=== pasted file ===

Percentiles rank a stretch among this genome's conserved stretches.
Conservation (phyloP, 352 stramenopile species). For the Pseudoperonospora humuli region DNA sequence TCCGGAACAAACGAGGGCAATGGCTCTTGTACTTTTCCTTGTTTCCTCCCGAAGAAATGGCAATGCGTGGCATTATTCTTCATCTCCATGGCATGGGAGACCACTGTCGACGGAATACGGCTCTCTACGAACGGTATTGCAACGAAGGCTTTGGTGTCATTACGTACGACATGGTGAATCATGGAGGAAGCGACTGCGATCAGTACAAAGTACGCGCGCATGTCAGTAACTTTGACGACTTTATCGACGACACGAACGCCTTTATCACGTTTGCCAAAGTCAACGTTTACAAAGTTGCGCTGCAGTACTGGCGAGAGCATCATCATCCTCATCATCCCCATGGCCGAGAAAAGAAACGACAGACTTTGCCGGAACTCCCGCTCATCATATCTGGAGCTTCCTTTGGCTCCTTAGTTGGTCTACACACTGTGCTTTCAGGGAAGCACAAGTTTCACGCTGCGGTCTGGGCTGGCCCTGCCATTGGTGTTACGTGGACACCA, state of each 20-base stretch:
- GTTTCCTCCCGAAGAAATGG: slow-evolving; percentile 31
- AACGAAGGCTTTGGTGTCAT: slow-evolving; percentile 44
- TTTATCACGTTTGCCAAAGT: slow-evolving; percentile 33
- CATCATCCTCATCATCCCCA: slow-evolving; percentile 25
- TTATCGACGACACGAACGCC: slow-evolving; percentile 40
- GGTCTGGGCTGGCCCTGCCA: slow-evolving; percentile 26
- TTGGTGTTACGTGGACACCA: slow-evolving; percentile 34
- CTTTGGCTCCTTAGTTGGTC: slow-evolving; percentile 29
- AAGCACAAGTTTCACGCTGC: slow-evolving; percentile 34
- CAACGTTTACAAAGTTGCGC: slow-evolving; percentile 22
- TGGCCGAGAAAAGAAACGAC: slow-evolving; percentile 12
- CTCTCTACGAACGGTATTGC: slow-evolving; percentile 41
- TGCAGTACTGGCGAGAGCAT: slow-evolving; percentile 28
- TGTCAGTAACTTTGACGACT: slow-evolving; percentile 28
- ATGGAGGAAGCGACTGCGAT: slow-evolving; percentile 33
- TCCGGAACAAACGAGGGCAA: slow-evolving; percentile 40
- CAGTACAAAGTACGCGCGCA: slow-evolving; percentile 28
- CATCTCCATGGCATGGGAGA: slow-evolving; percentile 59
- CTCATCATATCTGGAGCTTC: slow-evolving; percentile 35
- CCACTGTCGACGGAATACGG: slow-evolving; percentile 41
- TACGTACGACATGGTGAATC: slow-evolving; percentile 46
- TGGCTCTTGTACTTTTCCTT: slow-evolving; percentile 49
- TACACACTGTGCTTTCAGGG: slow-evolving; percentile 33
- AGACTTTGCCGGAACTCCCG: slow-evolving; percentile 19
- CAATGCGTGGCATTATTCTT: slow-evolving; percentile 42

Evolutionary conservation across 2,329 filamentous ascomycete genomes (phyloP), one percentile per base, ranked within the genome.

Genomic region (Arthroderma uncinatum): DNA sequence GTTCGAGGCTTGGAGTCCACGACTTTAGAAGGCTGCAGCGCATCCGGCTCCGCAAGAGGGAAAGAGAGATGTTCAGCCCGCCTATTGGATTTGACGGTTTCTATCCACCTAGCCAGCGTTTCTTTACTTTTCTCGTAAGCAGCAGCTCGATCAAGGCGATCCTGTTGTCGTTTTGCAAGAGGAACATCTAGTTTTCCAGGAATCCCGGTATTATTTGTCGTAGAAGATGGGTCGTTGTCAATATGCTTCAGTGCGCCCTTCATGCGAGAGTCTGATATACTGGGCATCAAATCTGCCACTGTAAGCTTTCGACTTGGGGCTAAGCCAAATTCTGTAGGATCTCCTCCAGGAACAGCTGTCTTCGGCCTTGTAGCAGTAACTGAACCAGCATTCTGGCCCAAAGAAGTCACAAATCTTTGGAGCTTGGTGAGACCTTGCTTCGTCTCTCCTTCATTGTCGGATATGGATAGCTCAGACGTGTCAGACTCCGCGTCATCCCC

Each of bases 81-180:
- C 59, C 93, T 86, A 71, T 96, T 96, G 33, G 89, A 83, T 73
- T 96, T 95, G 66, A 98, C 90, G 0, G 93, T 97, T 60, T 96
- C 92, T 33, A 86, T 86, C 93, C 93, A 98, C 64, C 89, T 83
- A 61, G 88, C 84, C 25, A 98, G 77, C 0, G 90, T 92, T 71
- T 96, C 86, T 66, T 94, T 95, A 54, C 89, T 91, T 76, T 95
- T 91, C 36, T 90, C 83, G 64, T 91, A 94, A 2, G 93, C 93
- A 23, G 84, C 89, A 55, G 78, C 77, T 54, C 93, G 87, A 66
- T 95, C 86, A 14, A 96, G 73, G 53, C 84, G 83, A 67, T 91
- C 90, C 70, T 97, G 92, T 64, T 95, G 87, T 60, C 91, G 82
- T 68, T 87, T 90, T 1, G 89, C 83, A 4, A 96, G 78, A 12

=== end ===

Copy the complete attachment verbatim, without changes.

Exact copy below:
Percentiles rank a stretch among this genome's conserved stretches.
Conservation (phyloP, 352 stramenopile species). For the Pseudoperonospora humuli region DNA sequence TCCGGAACAAACGAGGGCAATGGCTCTTGTACTTTTCCTTGTTTCCTCCCGAAGAAATGGCAATGCGTGGCATTATTCTTCATCTCCATGGCATGGGAGACCACTGTCGACGGAATACGGCTCTCTACGAACGGTATTGCAACGAAGGCTTTGGTGTCATTACGTACGACATGGTGAATCATGGAGGAAGCGACTGCGATCAGTACAAAGTACGCGCGCATGTCAGTAACTTTGACGACTTTATCGACGACACGAACGCCTTTATCACGTTTGCCAAAGTCAACGTTTACAAAGTTGCGCTGCAGTACTGGCGAGAGCATCATCATCCTCATCATCCCCATGGCCGAGAAAAGAAACGACAGACTTTGCCGGAACTCCCGCTCATCATATCTGGAGCTTCCTTTGGCTCCTTAGTTGGTCTACACACTGTGCTTTCAGGGAAGCACAAGTTTCACGCTGCGGTCTGGGCTGGCCCTGCCATTGGTGTTACGTGGACACCA, state of each 20-base stretch:
- GTTTCCTCCCGAAGAAATGG: slow-evolving; percentile 31
- AACGAAGGCTTTGGTGTCAT: slow-evolving; percentile 44
- TTTATCACGTTTGCCAAAGT: slow-evolving; percentile 33
- CATCATCCTCATCATCCCCA: slow-evolving; percentile 25
- TTATCGACGACACGAACGCC: slow-evolving; percentile 40
- GGTCTGGGCTGGCCCTGCCA: slow-evolving; percentile 26
- TTGGTGTTACGTGGACACCA: slow-evolving; percentile 34
- CTTTGGCTCCTTAGTTGGTC: slow-evolving; percentile 29
- AAGCACAAGTTTCACGCTGC: slow-evolving; percentile 34
- CAACGTTTACAAAGTTGCGC: slow-evolving; percentile 22
- TGGCCGAGAAAAGAAACGAC: slow-evolving; percentile 12
- CTCTCTACGAACGGTATTGC: slow-evolving; percentile 41
- TGCAGTACTGGCGAGAGCAT: slow-evolving; percentile 28
- TGTCAGTAACTTTGACGACT: slow-evolving; percentile 28
- ATGGAGGAAGCGACTGCGAT: slow-evolving; percentile 33
- TCCGGAACAAACGAGGGCAA: slow-evolving; percentile 40
- CAGTACAAAGTACGCGCGCA: slow-evolving; percentile 28
- CATCTCCATGGCATGGGAGA: slow-evolving; percentile 59
- CTCATCATATCTGGAGCTTC: slow-evolving; percentile 35
- CCACTGTCGACGGAATACGG: slow-evolving; percentile 41
- TACGTACGACATGGTGAATC: slow-evolving; percentile 46
- TGGCTCTTGTACTTTTCCTT: slow-evolving; percentile 49
- TACACACTGTGCTTTCAGGG: slow-evolving; percentile 33
- AGACTTTGCCGGAACTCCCG: slow-evolving; percentile 19
- CAATGCGTGGCATTATTCTT: slow-evolving; percentile 42

Evolutionary conservation across 2,329 filamentous ascomycete genomes (phyloP), one percentile per base, ranked within the genome.

Genomic region (Arthroderma uncinatum): DNA sequence GTTCGAGGCTTGGAGTCCACGACTTTAGAAGGCTGCAGCGCATCCGGCTCCGCAAGAGGGAAAGAGAGATGTTCAGCCCGCCTATTGGATTTGACGGTTTCTATCCACCTAGCCAGCGTTTCTTTACTTTTCTCGTAAGCAGCAGCTCGATCAAGGCGATCCTGTTGTCGTTTTGCAAGAGGAACATCTAGTTTTCCAGGAATCCCGGTATTATTTGTCGTAGAAGATGGGTCGTTGTCAATATGCTTCAGTGCGCCCTTCATGCGAGAGTCTGATATACTGGGCATCAAATCTGCCACTGTAAGCTTTCGACTTGGGGCTAAGCCAAATTCTGTAGGATCTCCTCCAGGAACAGCTGTCTTCGGCCTTGTAGCAGTAACTGAACCAGCATTCTGGCCCAAAGAAGTCACAAATCTTTGGAGCTTGGTGAGACCTTGCTTCGTCTCTCCTTCATTGTCGGATATGGATAGCTCAGACGTGTCAGACTCCGCGTCATCCCC

Each of bases 81-180:
- C 59, C 93, T 86, A 71, T 96, T 96, G 33, G 89, A 83, T 73
- T 96, T 95, G 66, A 98, C 90, G 0, G 93, T 97, T 60, T 96
- C 92, T 33, A 86, T 86, C 93, C 93, A 98, C 64, C 89, T 83
- A 61, G 88, C 84, C 25, A 98, G 77, C 0, G 90, T 92, T 71
- T 96, C 86, T 66, T 94, T 95, A 54, C 89, T 91, T 76, T 95
- T 91, C 36, T 90, C 83, G 64, T 91, A 94, A 2, G 93, C 93
- A 23, G 84, C 89, A 55, G 78, C 77, T 54, C 93, G 87, A 66
- T 95, C 86, A 14, A 96, G 73, G 53, C 84, G 83, A 67, T 91
- C 90, C 70, T 97, G 92, T 64, T 95, G 87, T 60, C 91, G 82
- T 68, T 87, T 90, T 1, G 89, C 83, A 4, A 96, G 78, A 12